Whither China? Time for Cultural Rejuvenation

Hsieh Shanyuan (謝善元) , Freelance writer and translator

Talk given in English:

China's "No.2 World Economy" status has produced both admirations and concerns in the world. The concerns are intensified when Nobel Peace Prize winner Liu Xiaobo and his wife were prevented from going to Norway to accept the award.  Some people are tempted to cite Samuel Huntington's theory of civilizational conflicts to explain this incident.  But a history-conscious person would probably characterize it more as an evidence of China's failture to fulfil the aspirations of her intellectuals of the early 20th century. They embraced science and democracy as the surest ways of saving China and totally abandoned their cultural heritage.  A review of the history of these ideas and that of Chinese culture indicates that, while their insight is laudable,  their understanding of tradition is inadequate.  There are indeed elements in Chinese culture which are compatible with the requirements of both science and democracy.  By reorganizing the core teachings of both Confucius and Mencius and by supplementing them with valuable ideas from other schools of thought, one can form a synthesis which, if adopted by the Chinese people, would hopefully guide China's future policies.  And a culturally rejuvenated China could probably convince the whole world that her rise would indeed be peaceful.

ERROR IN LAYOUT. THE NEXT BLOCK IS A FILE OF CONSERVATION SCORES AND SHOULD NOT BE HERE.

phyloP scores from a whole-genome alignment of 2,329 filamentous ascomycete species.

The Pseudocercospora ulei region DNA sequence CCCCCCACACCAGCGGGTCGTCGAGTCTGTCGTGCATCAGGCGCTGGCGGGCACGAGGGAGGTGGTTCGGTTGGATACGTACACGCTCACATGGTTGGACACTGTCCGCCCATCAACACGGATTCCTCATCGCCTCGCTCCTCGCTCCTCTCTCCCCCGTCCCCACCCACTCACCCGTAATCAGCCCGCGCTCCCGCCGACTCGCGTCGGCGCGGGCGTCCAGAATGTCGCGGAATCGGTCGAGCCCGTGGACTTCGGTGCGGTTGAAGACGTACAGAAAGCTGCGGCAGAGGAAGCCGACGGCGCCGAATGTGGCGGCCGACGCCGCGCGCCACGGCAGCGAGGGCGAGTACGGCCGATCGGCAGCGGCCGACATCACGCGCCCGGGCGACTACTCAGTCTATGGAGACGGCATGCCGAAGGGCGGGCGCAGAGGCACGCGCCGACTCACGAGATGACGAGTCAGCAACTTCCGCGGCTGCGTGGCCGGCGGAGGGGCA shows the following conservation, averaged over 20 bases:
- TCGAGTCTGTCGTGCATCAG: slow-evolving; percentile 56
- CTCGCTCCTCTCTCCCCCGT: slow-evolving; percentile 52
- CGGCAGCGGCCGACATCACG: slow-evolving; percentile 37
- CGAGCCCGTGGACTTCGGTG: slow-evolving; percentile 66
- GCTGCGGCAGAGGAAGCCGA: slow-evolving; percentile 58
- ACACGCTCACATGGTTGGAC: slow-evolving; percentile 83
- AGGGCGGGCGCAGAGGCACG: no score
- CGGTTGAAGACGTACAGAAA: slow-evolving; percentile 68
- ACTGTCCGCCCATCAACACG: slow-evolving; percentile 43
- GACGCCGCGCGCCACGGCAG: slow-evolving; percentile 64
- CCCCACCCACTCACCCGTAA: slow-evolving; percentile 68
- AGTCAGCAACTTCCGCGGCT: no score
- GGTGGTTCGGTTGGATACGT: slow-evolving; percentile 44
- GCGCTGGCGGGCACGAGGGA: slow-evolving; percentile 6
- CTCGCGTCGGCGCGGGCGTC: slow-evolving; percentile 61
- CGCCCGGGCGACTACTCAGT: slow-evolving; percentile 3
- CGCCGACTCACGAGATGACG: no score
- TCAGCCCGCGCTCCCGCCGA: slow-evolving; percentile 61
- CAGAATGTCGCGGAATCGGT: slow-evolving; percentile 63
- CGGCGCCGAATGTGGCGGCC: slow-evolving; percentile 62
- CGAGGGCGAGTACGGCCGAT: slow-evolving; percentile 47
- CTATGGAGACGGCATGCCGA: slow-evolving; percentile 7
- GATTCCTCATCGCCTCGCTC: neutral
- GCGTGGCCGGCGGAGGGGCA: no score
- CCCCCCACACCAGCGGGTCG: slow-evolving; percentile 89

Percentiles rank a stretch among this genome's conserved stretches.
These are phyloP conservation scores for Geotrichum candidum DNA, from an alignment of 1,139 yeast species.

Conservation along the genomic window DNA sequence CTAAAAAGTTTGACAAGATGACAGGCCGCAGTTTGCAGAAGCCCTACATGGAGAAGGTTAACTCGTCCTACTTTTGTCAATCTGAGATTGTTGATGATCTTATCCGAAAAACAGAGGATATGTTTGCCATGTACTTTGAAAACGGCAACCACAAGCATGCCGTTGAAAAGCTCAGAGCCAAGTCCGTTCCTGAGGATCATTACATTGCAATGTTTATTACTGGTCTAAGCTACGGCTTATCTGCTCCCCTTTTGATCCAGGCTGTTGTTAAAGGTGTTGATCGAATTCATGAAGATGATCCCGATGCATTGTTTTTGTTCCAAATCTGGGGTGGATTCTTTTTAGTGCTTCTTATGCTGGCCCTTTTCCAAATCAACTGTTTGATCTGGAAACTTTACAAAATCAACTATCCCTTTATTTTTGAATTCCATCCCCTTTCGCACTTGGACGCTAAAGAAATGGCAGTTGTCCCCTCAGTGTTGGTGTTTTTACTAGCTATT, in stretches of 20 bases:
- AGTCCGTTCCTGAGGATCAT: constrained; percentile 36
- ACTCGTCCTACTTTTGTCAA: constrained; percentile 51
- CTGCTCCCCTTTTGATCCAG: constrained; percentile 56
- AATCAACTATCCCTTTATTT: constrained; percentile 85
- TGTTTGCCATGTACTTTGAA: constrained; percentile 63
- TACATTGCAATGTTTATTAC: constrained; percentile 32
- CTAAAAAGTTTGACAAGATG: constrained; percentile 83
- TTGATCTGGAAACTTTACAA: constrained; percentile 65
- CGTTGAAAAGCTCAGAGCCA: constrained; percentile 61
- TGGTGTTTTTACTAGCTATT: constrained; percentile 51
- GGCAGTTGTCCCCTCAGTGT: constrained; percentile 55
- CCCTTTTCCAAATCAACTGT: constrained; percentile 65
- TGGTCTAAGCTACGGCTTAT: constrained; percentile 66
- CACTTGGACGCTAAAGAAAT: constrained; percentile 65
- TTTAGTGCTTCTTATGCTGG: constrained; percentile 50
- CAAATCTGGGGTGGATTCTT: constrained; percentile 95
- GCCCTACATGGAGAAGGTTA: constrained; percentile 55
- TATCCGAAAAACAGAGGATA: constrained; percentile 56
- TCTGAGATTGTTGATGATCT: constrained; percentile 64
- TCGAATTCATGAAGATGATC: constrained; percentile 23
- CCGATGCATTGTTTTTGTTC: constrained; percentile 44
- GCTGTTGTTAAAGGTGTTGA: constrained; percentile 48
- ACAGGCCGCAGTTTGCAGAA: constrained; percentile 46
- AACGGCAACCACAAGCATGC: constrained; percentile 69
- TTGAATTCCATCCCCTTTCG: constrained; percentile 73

Dr. Hsieh Shan-yuan received his Ph.D. in Far Eastern Languages and Civilizations from University of Chicago. He has taught classical Chinese philosophy in various universities, including University of Toronto and University of Denver. Currently, he is a freelance writer and translator. His publications range from academic monographs to Chinese translations of Western classics.

Saturday, April 02, 2011 | 2:30 pm — 4:00 pm
Graduate Community Center - Nairobi Room, 750 Escondido Road

Stanford ChinaRains